Michael's Reviews > Madam Crowl's Ghost and Other Tales of Mystery

Madam Crowl's Ghost and Other Tales of Mystery by Joseph Sheridan Le Fanu
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's review
Mar 06, 11

bookshelves: 2011, ghost-story, review
Read from December 18, 2010 to March 06, 2011

Review from Badelynge
In judging the quality of this collection of ghost stories by Sheridan Le Fanu I think it's worth mentioning that this particular collection was compiled by M.R. James to bring together all of Le Fanu's anonymously published supernatural short stories. It's not a collection of his best work, far from it. Le Fanu's writings throw up all sorts of obstacles for the more ordered reader wishing to read all of his back catalogue. Many of these stories appeared uncredited in Le Fanu's own Dublin University Magazine or Dickens' famous periodical All the Year Round. James' included notes are invaluable to anybody embarking on a Le Fanu reading list. Though Le Fanu's penchant for publishing his stories, ideas and characters many times, often revised in small ways, completely rewritten, or subsumed into other works, tests even James' extensive study of his works. These stories are often set in the author's native Ireland or in the North of England, some very close to where I live in Lancashire. The English setting, mostly in his later works was an attempt to appeal to the larger English market. Exploiting the English market was probably one of the factors resulting in some of the revised publications.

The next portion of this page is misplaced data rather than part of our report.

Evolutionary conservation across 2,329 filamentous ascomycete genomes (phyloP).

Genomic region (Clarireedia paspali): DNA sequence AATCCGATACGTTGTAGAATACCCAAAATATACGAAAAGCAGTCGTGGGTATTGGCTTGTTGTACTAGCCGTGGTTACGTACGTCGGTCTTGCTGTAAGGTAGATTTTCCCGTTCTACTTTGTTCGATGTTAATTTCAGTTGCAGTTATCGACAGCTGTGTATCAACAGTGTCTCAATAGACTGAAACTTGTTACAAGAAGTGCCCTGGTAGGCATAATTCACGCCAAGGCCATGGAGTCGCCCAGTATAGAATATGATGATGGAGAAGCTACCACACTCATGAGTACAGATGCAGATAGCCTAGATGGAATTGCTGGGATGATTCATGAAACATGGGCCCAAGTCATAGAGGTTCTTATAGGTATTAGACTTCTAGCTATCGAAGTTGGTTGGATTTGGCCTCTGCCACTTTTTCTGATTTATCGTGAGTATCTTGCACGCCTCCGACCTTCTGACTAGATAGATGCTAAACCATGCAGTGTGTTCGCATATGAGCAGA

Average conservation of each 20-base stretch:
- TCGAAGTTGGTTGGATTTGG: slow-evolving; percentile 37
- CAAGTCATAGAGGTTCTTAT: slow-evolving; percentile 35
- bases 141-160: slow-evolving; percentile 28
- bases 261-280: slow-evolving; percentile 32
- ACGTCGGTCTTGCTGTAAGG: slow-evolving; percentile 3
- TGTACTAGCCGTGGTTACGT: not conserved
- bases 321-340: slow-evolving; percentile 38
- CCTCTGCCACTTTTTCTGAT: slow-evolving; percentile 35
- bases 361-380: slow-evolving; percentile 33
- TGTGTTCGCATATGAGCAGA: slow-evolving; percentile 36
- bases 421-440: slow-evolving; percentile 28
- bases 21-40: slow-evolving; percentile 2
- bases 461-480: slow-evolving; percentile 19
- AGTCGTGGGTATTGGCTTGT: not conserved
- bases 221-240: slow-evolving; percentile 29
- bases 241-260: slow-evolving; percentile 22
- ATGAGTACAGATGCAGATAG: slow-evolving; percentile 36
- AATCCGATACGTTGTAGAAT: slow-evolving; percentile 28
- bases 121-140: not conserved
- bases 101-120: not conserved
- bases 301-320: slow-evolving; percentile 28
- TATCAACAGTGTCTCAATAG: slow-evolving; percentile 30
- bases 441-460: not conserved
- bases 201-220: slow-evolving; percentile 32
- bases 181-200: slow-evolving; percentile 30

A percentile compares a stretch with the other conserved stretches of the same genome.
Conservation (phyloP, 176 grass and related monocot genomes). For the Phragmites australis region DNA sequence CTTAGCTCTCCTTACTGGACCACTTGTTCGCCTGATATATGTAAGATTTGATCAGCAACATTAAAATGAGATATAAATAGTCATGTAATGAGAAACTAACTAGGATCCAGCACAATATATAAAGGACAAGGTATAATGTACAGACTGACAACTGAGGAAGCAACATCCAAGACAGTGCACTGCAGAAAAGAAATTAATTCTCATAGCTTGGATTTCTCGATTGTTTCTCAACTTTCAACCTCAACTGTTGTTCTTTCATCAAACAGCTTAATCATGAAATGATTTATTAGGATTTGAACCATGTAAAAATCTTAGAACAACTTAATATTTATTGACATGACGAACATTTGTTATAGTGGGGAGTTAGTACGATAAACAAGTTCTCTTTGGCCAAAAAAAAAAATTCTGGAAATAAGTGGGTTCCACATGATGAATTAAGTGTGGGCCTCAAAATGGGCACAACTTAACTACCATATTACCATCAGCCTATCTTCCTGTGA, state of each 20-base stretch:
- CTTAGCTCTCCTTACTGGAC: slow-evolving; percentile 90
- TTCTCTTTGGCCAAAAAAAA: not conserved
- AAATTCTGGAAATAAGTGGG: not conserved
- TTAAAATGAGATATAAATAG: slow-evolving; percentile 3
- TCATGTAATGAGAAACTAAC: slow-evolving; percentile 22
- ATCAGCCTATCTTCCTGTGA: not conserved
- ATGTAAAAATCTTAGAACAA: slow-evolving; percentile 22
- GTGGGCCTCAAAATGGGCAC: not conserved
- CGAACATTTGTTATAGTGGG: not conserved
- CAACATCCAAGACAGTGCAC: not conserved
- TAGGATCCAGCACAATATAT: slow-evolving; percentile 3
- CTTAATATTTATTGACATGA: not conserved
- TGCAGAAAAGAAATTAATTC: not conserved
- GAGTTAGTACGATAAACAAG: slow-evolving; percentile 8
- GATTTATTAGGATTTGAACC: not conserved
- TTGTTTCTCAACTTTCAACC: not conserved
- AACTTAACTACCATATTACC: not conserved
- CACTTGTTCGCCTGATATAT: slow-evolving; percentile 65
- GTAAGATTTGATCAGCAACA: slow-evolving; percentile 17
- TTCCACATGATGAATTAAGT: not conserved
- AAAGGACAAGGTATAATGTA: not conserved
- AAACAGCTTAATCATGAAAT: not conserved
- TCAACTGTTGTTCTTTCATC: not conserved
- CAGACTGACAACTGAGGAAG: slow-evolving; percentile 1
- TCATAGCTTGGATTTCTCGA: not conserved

Le Fanu is rightly acknowledged as one of history's finest writers in the genre of the ghost story. Though none of his very best are included here. His stories are often characterised by a slow build up of atmosphere through the use of highly evocative language, with the supernatural elements often included sketchily or by implication. It's a formula that he made himself master of, though this collection does highlight some of his shortcomings. His syntax sometimes becomes meandering. His habit of transcribing regional dialects directly into the dialogue does add local flavour but more often renders the text almost indecipherable. Sometimes his story structure is undermined by the inclusion of little extras tagged onto the endings. There is still much to be admired. My favourite story from this collection is 'An Account Of Some Strange Disturbances In Aungier Street'. Very creepy. though even this does sport some of those extras I mentioned or as Le Fanu would have it some 'valuable collateral particulars'.

Stories included are:

Madam Crowl's Ghost
Squire Toby's Will
Dickon the Devil
The Child that Went with the Fairies
The White Cat of Drumgunnoil
An Account of Some Strange Disturbances in Aungier Street
Ghost Stories of Chapelizod
Wicked Captain Walshawe of Wauling
Sir Dominick's Bargain
Ultor de Lacy: A Legend of Cappercullen
The Vision of Tom Chuff
Stories of Lough Guir
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